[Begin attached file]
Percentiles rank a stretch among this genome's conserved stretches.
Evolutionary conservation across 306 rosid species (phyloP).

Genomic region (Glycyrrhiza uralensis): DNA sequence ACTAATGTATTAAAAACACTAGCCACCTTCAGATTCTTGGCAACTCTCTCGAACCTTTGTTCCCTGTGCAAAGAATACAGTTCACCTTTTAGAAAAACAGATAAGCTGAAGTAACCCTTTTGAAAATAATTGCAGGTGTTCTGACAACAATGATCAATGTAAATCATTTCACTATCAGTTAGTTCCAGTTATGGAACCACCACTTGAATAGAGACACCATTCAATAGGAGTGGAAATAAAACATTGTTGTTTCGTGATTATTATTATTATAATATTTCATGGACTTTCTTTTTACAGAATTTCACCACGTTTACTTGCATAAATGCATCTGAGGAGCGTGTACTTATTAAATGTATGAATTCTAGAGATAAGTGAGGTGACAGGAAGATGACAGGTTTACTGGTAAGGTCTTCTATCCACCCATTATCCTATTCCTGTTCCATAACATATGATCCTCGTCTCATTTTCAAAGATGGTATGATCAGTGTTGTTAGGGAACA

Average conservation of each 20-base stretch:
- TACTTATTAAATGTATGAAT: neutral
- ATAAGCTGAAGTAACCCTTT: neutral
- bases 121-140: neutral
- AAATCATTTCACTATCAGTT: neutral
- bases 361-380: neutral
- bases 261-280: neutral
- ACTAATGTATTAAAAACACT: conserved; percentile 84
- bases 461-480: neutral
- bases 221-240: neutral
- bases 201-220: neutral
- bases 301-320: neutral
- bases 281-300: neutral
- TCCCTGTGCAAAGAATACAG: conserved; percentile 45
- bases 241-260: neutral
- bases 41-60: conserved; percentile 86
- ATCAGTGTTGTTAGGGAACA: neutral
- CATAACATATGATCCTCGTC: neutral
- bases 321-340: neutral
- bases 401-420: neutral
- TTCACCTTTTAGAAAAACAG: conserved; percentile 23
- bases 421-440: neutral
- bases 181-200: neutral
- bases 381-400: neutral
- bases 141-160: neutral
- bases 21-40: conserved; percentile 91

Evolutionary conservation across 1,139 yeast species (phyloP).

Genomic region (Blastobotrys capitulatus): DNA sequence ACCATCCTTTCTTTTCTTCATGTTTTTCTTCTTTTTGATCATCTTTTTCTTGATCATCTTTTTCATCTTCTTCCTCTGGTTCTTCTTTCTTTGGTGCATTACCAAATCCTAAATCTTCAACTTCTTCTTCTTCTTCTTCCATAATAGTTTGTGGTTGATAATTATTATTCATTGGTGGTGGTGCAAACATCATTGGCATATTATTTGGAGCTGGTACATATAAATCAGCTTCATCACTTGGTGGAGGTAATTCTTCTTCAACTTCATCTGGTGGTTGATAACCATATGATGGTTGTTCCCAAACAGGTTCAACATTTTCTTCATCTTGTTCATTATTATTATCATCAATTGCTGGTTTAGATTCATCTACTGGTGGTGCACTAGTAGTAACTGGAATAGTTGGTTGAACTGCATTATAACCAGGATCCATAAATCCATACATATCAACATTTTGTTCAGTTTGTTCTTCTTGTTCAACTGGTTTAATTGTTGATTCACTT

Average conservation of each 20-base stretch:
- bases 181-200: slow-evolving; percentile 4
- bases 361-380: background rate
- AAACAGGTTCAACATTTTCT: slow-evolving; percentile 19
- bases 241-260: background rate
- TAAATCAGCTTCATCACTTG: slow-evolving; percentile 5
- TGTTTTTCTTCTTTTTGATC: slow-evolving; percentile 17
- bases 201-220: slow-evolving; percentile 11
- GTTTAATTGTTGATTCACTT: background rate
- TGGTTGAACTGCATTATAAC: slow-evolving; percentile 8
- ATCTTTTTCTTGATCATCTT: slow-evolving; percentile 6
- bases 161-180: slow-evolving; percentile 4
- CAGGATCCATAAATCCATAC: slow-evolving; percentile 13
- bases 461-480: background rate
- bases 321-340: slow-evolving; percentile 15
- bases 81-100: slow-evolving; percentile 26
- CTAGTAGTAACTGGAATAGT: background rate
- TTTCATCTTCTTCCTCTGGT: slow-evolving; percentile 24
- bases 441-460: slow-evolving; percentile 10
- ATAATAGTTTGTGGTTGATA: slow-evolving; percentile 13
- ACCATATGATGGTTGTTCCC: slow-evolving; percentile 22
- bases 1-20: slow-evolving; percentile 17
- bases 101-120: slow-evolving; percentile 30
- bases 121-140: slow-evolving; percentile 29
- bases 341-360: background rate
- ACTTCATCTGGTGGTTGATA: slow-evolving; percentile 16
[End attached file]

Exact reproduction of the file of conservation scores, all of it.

Percentiles rank a stretch among this genome's conserved stretches.
Evolutionary conservation across 306 rosid species (phyloP).

Genomic region (Glycyrrhiza uralensis): DNA sequence ACTAATGTATTAAAAACACTAGCCACCTTCAGATTCTTGGCAACTCTCTCGAACCTTTGTTCCCTGTGCAAAGAATACAGTTCACCTTTTAGAAAAACAGATAAGCTGAAGTAACCCTTTTGAAAATAATTGCAGGTGTTCTGACAACAATGATCAATGTAAATCATTTCACTATCAGTTAGTTCCAGTTATGGAACCACCACTTGAATAGAGACACCATTCAATAGGAGTGGAAATAAAACATTGTTGTTTCGTGATTATTATTATTATAATATTTCATGGACTTTCTTTTTACAGAATTTCACCACGTTTACTTGCATAAATGCATCTGAGGAGCGTGTACTTATTAAATGTATGAATTCTAGAGATAAGTGAGGTGACAGGAAGATGACAGGTTTACTGGTAAGGTCTTCTATCCACCCATTATCCTATTCCTGTTCCATAACATATGATCCTCGTCTCATTTTCAAAGATGGTATGATCAGTGTTGTTAGGGAACA

Average conservation of each 20-base stretch:
- TACTTATTAAATGTATGAAT: neutral
- ATAAGCTGAAGTAACCCTTT: neutral
- bases 121-140: neutral
- AAATCATTTCACTATCAGTT: neutral
- bases 361-380: neutral
- bases 261-280: neutral
- ACTAATGTATTAAAAACACT: conserved; percentile 84
- bases 461-480: neutral
- bases 221-240: neutral
- bases 201-220: neutral
- bases 301-320: neutral
- bases 281-300: neutral
- TCCCTGTGCAAAGAATACAG: conserved; percentile 45
- bases 241-260: neutral
- bases 41-60: conserved; percentile 86
- ATCAGTGTTGTTAGGGAACA: neutral
- CATAACATATGATCCTCGTC: neutral
- bases 321-340: neutral
- bases 401-420: neutral
- TTCACCTTTTAGAAAAACAG: conserved; percentile 23
- bases 421-440: neutral
- bases 181-200: neutral
- bases 381-400: neutral
- bases 141-160: neutral
- bases 21-40: conserved; percentile 91

Evolutionary conservation across 1,139 yeast species (phyloP).

Genomic region (Blastobotrys capitulatus): DNA sequence ACCATCCTTTCTTTTCTTCATGTTTTTCTTCTTTTTGATCATCTTTTTCTTGATCATCTTTTTCATCTTCTTCCTCTGGTTCTTCTTTCTTTGGTGCATTACCAAATCCTAAATCTTCAACTTCTTCTTCTTCTTCTTCCATAATAGTTTGTGGTTGATAATTATTATTCATTGGTGGTGGTGCAAACATCATTGGCATATTATTTGGAGCTGGTACATATAAATCAGCTTCATCACTTGGTGGAGGTAATTCTTCTTCAACTTCATCTGGTGGTTGATAACCATATGATGGTTGTTCCCAAACAGGTTCAACATTTTCTTCATCTTGTTCATTATTATTATCATCAATTGCTGGTTTAGATTCATCTACTGGTGGTGCACTAGTAGTAACTGGAATAGTTGGTTGAACTGCATTATAACCAGGATCCATAAATCCATACATATCAACATTTTGTTCAGTTTGTTCTTCTTGTTCAACTGGTTTAATTGTTGATTCACTT

Average conservation of each 20-base stretch:
- bases 181-200: slow-evolving; percentile 4
- bases 361-380: background rate
- AAACAGGTTCAACATTTTCT: slow-evolving; percentile 19
- bases 241-260: background rate
- TAAATCAGCTTCATCACTTG: slow-evolving; percentile 5
- TGTTTTTCTTCTTTTTGATC: slow-evolving; percentile 17
- bases 201-220: slow-evolving; percentile 11
- GTTTAATTGTTGATTCACTT: background rate
- TGGTTGAACTGCATTATAAC: slow-evolving; percentile 8
- ATCTTTTTCTTGATCATCTT: slow-evolving; percentile 6
- bases 161-180: slow-evolving; percentile 4
- CAGGATCCATAAATCCATAC: slow-evolving; percentile 13
- bases 461-480: background rate
- bases 321-340: slow-evolving; percentile 15
- bases 81-100: slow-evolving; percentile 26
- CTAGTAGTAACTGGAATAGT: background rate
- TTTCATCTTCTTCCTCTGGT: slow-evolving; percentile 24
- bases 441-460: slow-evolving; percentile 10
- ATAATAGTTTGTGGTTGATA: slow-evolving; percentile 13
- ACCATATGATGGTTGTTCCC: slow-evolving; percentile 22
- bases 1-20: slow-evolving; percentile 17
- bases 101-120: slow-evolving; percentile 30
- bases 121-140: slow-evolving; percentile 29
- bases 341-360: background rate
- ACTTCATCTGGTGGTTGATA: slow-evolving; percentile 16